New Solar SPS Rollout In Esperance Soon

Solar stand-alone power systems in regional Western Australia

Esperance is to be the first area in regional Western Australia to benefit from another standalone power system (SPS, aka SAPS) rollout in the state.

The McGowan Government has previously committed to delivering 1,000 SPS units across WA over the next five years. $45.8 million has been earmarked for Horizon Power to install 150 systems in the regions by 2025, and the first 50 from this funding will be installed in the Esperance region starting January next year.

Each SPS will consist of solar panels, an inverter, battery storage and back-up diesel generation; with systems sized according to customer electricity requirements. The diesel component shouldn’t see a huge amount of use as the systems are expected to provide an average 80 per cent of requirements from solar energy. There will be no change in electricity costs for customers with an SPS.

This isn’t just about delivering cleaner power, but also cutting down on poles-and-wires maintenance costs and boosting electrical safety. With these systems in place, 260 kilometres of ageing overhead powerlines can be taken down.

“Western Australia is leading the way in the green energy evolution, improving safety and reliability in regional areas at the same time,” said WA Energy Minister Bill Johnston.

These won’t be the first government-funded SPS installations in the Esperance region – there have been dozens of units rolled out previously. As was the case in the last batch, this one is occurring via Boundary Power – a joint venture between  Horizon Power and integrated electrical solutions provider Ampcontrol Limited . Boundary Power produces several different SPS solutions, including the Nano-SAPSR-Series and award-winning Solar Qube at its facility in Perth.

Nine SPS units have already been constructed ready for installation and 41 of the 50 systems are spoken for by customers in Beaumont, Munglinup and East Munglinup.

Other States In SPS Catchup Mode

Western Australia has been leading the way on SPS adoption in fringe-of-grid areas. Up until recently,  Distributed Network Services Providers (DNSPs) that are regulated under the National Electricity Rules (NER)1  have been unable to offer such solutions to existing customers. But this changed on August 1, 2022.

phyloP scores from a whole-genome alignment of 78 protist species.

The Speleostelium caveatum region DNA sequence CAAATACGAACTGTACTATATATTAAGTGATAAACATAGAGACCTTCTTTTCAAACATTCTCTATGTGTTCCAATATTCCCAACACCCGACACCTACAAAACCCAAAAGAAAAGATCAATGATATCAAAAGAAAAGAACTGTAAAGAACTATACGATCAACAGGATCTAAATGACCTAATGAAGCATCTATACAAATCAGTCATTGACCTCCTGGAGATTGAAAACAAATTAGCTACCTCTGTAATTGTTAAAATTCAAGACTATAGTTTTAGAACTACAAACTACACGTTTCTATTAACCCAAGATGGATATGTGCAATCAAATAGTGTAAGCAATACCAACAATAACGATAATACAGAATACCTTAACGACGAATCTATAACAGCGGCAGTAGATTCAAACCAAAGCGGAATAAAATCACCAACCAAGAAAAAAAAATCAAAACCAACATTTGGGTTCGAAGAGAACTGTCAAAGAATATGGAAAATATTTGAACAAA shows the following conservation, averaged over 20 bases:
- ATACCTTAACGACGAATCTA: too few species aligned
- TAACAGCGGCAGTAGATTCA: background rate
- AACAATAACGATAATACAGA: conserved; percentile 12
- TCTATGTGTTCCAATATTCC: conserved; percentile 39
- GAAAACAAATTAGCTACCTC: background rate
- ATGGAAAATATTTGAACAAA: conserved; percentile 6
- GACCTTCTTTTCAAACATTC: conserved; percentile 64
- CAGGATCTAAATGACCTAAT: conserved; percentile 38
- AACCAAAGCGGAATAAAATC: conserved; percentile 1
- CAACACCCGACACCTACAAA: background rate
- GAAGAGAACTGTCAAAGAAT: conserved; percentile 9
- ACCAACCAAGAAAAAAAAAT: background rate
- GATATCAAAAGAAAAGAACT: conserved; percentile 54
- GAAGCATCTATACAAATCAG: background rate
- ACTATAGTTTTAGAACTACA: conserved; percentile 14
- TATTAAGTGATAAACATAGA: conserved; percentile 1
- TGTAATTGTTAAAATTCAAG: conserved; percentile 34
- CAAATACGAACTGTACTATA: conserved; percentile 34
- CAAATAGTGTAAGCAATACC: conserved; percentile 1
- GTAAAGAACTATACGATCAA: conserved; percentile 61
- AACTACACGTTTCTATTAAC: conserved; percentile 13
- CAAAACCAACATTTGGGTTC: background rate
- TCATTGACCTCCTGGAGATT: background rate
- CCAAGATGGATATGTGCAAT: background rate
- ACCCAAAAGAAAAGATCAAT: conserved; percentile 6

Renewables In The Esperance Region

The Esperance region is really starting to get its renewables game on and there will be a lot more to come. A big boost has been in the form of the Shark Lake Renewables Hub, which was officially opened in May this year. It consists of:

  • A 4MW solar farm
  • Two new 4.5MW wind turbines (replacing old turbines)
  • A 4MW battery energy storage system
  • A 22MW gas power station

Wind and solar energy from the Hub are expected to generate up to 46% of Esperance’s electricity requirements (the town, not the region).

Added to all that, solar panels in Esperance and across the region are a fairly common sight on the rooftops of homes and businesses. But uptake of grid-connect rooftop solar power has been constrained due to network hosting capacity limitations. Whenever spare capacity is freed up by Horizon Power, it has been snapped up very quickly. Horizon Power has a goal of enabling all households and businesses wanting to install solar panels to be able to do so by 2025.

Footnotes

  1. WA has a separate legislative framework.
About Michael Bloch

Michael caught the solar power bug after purchasing components to cobble together a small off-grid PV system in 2008. He's been reporting on Australian and international solar energy news ever since.

Speak Your Mind

Please keep the SolarQuotes blog constructive and useful with these 5 rules:

1. Real names are preferred - you should be happy to put your name to your comments.
2. Put down your weapons.
3. Assume positive intention.
4. If you are in the solar industry - try to get to the truth, not the sale.
5. Please stay on topic.

Please solve: 20 + 9 

Get The SolarQuotes Weekly Newsletter